'What Keeps Me Up at Night': COVID Gamma Variant Worries Washington State Health Official


Despite the recent spread globally and across Washington state of the COVID-19 variant known as delta, a different variant is keeping state epidemiologist Dr. Scott Lindquist up at night: the gamma variant, first identified in Brazil.

The delta variant — first identified in India and also known as B.1.617 — is not leading to increased hospitalizations, deaths or so-called breakthrough infections — those that happen to vaccinated people — in people who have had the shots, Lindquist said during the state Department of Health's weekly update Wednesday.

The gamma variant, on the other hand, is associated with higher hospitalization rates and increased breakthrough infections. The variant, also known as P.1, now accounts for 16% of the cases in Washington state and is the fastest-rising variant in the state, he said.

The P.1 variant is highly infectious. It can quickly spread from one person to another, with some cases suggesting the variant may be less likely to respond to antibody treatments, according to a June Department of Health report.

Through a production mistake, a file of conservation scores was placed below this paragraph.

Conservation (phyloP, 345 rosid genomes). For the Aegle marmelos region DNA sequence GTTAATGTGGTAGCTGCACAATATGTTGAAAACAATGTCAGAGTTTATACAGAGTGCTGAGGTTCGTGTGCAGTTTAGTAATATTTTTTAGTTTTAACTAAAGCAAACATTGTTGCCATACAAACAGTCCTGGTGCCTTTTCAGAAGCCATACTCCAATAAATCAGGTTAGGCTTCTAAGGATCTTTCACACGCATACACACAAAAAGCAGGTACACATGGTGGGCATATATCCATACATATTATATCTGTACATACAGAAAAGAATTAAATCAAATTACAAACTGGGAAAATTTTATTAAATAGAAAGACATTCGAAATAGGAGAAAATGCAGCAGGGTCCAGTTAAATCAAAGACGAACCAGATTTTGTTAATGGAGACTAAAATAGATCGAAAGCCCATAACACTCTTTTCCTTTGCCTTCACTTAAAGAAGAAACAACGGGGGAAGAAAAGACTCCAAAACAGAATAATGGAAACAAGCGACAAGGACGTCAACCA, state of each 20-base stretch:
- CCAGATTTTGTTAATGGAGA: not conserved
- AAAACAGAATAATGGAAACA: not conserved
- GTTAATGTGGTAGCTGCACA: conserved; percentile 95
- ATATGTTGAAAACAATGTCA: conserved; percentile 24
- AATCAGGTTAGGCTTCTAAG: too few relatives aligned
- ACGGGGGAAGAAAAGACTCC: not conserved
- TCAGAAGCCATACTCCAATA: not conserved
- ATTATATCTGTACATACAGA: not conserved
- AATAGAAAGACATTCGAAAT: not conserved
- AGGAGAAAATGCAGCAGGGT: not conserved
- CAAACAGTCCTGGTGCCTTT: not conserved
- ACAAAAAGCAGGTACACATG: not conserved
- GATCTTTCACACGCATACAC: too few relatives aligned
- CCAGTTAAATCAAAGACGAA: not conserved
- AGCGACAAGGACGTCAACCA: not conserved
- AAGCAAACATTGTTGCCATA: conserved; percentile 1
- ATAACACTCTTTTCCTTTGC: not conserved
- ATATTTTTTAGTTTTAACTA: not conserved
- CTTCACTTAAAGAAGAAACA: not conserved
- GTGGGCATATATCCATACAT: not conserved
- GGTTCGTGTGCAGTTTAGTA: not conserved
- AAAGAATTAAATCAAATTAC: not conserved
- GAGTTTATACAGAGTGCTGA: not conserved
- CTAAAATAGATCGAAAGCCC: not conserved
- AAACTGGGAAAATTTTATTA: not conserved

"I'm very concerned about the role this one is going to take," he said. "That is exactly what keeps me up at night."

Overall, said Lindquist, the alpha variant — also known as B.1.1.7 and first identified in the United Kingdom — remains the coronavirus's dominant strain in Washington, accounting for more than 50% of positive cases.

Lindquist said vaccination remains key to protecting individuals from the virus and hindering "the spread of these dangerous variants."

As of Saturday, more than 7.4 million shots had been administered to residents 16 and older and more than 4 million had been fully vaccinated, DOH said. According to state data, that's about a 67% vaccination rate.

In order to reach the 70% vaccination rate needed to open the state before June 30, about 140,000 additional people would need to get vaccinated, said state Secretary of Health Dr. Umair Shah.